To use the M-BIRR service, an account must be set up first. The potential user must go to either a financial institution or an agent, register and submit a copy of their ID. The practical side: “The agents can be a shop, a petrol station, a café or a restaurant, in other words any kind of business. We already have more than 6,500 agents across Ethiopia to whom people can go,” says Artaud.

These accounts are administered by microfinance institutions (MFIs). These are organisations that offer financial services to individuals who lack access to conventional banking services. A settlement account is opened with a MFI for each user. As six different MFIs in the country offer the service, it was possible to establish a comprehensive network.

Service available even without a phone

M-BIRR also benefits the poorer rural population.
M-BIRR also benefits the poorer rural population.© KfW

Users can make transfers, deposits and withdrawals on the platform. In addition, they can easily pay for their shopping or bills by mobile phone – provided, of course, that they have loaded money into their M-BIRR account. This is something they can also do at one of the MFI branches or at one of the agents.

To keep M-BIRR simple, the platform uses USSD codes. These are the service and control commands on the GSM mobile network. Users dial *818# on their mobile phone and a menu in their language opens up. M-BIRR users can now, for example, query their available balance, transfer money or pay bills. This also works with older phone models, which most people in Ethiopia still use. Hardly anyone has a smartphone there.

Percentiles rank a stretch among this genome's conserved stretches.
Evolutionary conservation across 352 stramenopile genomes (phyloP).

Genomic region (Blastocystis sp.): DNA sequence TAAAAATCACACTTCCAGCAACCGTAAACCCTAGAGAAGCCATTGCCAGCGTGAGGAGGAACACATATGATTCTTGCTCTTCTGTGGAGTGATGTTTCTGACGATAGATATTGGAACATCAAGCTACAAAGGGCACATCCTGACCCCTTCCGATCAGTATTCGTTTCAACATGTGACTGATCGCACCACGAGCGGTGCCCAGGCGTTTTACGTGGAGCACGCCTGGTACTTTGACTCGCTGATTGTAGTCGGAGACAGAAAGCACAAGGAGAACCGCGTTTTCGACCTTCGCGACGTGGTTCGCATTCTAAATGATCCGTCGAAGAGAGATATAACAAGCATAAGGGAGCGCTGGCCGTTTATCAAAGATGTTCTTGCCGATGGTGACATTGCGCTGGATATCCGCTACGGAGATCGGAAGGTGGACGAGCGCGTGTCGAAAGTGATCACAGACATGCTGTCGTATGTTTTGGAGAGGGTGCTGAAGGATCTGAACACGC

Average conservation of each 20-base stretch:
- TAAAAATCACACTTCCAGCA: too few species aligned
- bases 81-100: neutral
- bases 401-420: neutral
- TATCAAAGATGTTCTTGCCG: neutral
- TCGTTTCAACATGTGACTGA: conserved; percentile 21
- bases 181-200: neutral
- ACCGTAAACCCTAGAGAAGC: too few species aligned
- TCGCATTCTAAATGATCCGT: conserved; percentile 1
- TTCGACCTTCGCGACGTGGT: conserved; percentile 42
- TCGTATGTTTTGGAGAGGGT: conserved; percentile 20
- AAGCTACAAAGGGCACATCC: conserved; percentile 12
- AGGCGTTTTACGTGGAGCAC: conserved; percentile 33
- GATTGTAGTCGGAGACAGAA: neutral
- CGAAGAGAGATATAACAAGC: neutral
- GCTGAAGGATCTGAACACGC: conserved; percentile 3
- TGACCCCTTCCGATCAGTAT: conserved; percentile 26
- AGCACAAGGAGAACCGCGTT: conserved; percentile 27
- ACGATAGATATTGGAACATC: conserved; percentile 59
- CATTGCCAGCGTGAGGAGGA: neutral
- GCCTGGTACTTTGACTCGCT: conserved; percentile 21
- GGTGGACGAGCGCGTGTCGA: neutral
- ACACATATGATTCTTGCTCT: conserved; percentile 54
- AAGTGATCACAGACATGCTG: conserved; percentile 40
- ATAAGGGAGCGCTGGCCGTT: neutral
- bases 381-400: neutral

But there is much more to it than that: users must not even be in possession of a mobile phone. Those who can't afford one, get a scratch card with a PIN instead. They then enter this number into a device at the agent and receive the money. In this way even the poorest are no longer excluded from the financial system.

1.2 million registered users

The advantages of this payment service: it works quickly, easily, securely and 24/7. M-BIRR is a real benefit for the rural population in particular, as there are only a few financial institutions in the countryside. M-BIRR agents close this gap by accepting cash deposits or paying out cash that the user has stored on the mobile phone.

The latest figures show that, despite a difficult start, Jim Noctor and Thierry Artaud correctly recognised the need in Ethiopia: their company now has 76 permanent employees and 52 temporary workers, plus 531 sales representatives on a commission basis. M-BIRR has around 1.2 million registered users; up to 1.8 billion Birr (around 56 million Euro) are transferred via the platform each month (as of October 2018). This figure continues to rise.

Artaud and Noctor want to reach more people by advertising on television and radio, while employees' vehicles are branded. In addition to the mascot (a pelican), the slogan “The solution is in your hand” also provides a recognition factor. Many Ethiopians already know this slogan. “But this does not necessarily mean that they understand how the service can help them,” Artaud points out.

Another important factor for being perceived as a beneficial product is word-of-mouth marketing. Customers talk to their family, friends and neighbours about M-BIRR – after all, it's about money. “If, for example, ten M-BIRR users live in a small town, you can be sure: soon the whole town will know about M-BIRR,” explains Artaud.

Expanding financial services to catch up

The platform is urgently needed in Ethiopia as it closes a huge gap in the financial system. M-BIRR is the only way to make a simple transfer between two different credit institutions within the country. The reason: there is still no functioning interbank clearing system.